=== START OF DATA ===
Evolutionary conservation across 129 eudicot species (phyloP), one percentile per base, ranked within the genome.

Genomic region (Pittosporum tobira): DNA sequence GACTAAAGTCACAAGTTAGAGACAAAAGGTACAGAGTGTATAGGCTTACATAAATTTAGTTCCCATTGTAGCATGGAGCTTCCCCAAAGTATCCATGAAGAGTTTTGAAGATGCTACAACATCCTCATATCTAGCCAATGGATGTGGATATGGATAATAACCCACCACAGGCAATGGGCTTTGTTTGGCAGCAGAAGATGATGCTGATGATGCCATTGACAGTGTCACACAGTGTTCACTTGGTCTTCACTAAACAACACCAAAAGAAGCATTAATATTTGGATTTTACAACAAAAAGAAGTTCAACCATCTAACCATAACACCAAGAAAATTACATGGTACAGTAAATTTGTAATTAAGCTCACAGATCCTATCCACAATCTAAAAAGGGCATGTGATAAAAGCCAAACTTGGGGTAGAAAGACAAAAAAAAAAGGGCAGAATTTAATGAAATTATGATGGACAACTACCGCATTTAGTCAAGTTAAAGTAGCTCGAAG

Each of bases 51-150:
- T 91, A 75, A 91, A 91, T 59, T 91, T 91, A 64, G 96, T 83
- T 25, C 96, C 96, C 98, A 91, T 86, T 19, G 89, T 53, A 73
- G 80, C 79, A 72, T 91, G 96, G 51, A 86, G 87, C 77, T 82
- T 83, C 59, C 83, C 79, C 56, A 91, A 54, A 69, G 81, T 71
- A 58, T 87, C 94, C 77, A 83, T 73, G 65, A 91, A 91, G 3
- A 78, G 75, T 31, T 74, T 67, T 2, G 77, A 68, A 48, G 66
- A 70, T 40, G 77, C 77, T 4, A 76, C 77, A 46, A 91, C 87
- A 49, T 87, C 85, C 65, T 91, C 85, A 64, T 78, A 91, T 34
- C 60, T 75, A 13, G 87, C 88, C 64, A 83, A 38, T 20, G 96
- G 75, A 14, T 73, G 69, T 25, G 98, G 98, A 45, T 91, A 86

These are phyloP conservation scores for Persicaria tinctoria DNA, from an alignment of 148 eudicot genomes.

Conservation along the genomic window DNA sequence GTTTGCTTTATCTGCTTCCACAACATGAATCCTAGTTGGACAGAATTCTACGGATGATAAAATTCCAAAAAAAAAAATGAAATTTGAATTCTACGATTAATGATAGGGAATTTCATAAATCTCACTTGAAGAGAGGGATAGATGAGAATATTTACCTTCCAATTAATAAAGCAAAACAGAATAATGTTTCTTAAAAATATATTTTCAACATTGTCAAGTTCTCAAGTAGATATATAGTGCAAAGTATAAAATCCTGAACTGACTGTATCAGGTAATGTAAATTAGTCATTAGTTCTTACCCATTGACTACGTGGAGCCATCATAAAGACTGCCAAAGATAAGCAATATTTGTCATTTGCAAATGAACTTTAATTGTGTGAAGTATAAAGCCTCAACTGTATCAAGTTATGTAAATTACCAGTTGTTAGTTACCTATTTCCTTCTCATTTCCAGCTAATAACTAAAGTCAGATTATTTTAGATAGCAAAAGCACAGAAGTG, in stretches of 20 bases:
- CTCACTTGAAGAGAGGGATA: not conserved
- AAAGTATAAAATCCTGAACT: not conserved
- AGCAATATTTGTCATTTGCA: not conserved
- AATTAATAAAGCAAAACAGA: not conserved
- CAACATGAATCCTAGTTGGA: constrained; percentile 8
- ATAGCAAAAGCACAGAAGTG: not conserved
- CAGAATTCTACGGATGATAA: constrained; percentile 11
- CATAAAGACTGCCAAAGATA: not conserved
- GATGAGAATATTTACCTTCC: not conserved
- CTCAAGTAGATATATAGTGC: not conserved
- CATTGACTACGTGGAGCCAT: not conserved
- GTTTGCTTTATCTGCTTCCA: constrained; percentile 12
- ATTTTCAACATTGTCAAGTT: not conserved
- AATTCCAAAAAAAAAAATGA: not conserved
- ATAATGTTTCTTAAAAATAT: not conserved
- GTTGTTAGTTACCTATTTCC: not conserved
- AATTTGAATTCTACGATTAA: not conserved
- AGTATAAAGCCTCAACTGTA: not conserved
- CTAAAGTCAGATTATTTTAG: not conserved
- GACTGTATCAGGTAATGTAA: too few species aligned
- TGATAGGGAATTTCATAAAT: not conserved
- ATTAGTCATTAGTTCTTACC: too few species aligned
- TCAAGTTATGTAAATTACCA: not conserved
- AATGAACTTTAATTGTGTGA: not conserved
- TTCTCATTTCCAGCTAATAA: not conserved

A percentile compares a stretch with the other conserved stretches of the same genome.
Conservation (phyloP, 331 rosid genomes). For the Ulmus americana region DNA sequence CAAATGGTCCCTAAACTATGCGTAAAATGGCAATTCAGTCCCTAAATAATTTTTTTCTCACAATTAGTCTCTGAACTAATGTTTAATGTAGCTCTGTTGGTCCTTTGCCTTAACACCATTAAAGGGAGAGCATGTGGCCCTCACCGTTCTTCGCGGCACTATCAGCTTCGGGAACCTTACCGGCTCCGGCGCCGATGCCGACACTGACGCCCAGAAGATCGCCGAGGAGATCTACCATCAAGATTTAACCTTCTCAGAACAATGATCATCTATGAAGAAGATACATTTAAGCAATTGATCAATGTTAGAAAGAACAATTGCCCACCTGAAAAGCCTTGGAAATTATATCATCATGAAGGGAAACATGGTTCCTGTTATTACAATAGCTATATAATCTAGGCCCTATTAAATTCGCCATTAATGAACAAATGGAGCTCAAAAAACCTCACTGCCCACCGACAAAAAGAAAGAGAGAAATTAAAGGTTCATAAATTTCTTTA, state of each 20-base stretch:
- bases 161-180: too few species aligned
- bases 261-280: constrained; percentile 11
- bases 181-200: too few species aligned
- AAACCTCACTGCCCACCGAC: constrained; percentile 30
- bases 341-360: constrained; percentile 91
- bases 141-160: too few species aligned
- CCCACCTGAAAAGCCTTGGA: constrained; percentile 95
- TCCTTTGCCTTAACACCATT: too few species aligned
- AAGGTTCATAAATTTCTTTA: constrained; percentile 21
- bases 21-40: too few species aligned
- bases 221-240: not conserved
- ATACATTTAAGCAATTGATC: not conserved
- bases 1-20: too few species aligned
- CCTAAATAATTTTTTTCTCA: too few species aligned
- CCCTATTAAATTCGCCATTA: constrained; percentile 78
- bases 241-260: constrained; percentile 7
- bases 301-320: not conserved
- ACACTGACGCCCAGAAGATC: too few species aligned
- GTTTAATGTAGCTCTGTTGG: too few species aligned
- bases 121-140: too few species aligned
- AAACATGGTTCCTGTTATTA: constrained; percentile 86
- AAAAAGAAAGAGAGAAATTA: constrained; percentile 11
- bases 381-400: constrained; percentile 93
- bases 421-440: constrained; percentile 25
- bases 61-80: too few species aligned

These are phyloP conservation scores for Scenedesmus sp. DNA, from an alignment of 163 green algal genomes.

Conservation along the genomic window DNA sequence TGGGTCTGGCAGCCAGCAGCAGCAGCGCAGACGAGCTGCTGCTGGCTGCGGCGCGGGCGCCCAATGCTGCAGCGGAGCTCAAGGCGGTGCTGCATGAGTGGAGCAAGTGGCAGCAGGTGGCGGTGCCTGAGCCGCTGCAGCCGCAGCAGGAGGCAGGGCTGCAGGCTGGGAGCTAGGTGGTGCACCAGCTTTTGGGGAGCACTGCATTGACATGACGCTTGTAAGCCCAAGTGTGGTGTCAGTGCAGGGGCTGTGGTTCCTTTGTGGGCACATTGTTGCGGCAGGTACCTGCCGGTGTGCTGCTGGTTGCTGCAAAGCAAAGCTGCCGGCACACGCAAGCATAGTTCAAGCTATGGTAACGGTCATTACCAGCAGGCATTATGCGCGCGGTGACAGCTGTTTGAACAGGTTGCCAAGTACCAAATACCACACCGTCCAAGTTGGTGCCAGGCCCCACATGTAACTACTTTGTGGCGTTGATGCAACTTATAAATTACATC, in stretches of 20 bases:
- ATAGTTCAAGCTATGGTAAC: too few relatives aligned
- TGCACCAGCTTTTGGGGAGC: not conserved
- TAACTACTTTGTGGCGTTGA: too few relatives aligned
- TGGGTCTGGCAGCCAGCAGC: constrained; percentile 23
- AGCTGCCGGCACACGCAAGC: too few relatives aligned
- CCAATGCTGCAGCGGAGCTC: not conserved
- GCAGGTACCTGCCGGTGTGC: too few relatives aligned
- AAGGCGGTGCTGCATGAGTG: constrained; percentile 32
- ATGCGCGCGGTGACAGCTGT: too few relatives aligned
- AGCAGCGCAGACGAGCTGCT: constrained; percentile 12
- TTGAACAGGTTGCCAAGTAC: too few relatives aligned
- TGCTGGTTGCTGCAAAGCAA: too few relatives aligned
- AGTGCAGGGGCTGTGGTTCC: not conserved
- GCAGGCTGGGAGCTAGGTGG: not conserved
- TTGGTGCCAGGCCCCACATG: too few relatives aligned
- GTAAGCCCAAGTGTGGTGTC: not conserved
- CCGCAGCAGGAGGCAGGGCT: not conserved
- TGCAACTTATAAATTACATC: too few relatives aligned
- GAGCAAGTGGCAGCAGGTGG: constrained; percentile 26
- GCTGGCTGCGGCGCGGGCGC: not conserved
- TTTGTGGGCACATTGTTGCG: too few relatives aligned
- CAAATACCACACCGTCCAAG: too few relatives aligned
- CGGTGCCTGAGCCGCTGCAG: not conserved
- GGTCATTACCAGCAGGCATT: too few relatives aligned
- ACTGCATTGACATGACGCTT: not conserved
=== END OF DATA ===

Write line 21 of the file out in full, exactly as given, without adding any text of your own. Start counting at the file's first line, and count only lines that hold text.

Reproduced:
- ATAGCAAAAGCACAGAAGTG: not conserved